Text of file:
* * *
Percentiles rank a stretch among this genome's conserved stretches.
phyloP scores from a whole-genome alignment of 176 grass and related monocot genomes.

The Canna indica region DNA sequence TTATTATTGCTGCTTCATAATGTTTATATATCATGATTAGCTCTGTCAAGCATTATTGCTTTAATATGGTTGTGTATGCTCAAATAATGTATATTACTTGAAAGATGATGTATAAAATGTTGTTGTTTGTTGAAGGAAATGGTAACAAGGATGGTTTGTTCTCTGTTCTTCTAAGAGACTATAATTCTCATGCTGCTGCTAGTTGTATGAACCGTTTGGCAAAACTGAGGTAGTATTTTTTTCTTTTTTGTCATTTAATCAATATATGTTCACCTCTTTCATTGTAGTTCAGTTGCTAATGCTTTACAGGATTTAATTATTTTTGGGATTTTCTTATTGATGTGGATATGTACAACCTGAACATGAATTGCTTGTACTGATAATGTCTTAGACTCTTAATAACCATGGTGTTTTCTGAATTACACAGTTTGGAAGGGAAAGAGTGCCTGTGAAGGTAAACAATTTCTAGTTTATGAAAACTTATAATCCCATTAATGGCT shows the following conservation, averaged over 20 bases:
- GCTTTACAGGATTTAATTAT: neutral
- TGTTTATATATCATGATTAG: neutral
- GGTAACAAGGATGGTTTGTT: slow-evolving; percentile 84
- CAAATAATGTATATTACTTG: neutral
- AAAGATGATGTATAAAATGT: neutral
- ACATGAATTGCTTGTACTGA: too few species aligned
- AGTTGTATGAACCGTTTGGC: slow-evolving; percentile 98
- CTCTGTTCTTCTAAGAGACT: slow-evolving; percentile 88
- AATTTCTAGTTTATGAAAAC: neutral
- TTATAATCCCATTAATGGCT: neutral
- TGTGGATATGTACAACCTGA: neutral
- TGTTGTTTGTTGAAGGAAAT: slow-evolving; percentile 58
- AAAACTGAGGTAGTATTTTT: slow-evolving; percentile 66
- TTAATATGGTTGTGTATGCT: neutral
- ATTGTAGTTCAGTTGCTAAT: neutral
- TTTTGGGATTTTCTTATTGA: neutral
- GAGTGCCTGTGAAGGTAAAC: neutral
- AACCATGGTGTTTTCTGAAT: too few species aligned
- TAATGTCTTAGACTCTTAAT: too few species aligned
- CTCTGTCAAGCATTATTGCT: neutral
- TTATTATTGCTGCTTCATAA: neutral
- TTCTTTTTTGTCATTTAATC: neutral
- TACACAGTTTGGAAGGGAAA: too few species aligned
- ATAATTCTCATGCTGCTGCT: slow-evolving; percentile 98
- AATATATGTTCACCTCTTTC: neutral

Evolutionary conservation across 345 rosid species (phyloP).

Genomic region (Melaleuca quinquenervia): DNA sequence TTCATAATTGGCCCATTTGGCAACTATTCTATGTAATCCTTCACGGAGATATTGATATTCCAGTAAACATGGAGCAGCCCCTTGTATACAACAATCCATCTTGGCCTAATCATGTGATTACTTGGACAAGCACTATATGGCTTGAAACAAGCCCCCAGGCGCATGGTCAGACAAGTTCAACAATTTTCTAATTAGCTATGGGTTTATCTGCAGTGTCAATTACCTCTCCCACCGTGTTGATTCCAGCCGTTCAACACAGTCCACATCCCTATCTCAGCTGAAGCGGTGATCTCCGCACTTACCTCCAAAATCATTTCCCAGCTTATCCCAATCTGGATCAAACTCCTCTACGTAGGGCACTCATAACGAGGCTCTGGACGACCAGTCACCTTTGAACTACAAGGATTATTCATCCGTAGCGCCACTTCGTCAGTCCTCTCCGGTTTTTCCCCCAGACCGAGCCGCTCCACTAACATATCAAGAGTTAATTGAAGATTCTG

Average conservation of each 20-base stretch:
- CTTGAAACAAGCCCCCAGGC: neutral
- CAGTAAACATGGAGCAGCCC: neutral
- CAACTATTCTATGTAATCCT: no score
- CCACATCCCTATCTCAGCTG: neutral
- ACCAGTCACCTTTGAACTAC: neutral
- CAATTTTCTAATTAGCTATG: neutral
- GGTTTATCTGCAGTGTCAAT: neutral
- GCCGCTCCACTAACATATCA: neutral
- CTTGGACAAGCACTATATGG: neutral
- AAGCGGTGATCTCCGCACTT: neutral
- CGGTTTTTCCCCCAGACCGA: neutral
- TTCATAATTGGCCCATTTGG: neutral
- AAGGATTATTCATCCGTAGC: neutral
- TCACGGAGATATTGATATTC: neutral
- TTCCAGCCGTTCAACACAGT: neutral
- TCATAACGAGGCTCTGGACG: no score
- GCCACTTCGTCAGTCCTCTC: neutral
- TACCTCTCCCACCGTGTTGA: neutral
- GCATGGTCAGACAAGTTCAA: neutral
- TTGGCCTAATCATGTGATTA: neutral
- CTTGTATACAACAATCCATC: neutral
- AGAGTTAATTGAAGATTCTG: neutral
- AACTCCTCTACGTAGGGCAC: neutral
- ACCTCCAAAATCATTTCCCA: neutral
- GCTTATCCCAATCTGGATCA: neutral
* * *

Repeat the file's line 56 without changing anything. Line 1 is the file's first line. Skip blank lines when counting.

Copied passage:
- GCTTATCCCAATCTGGATCA: neutral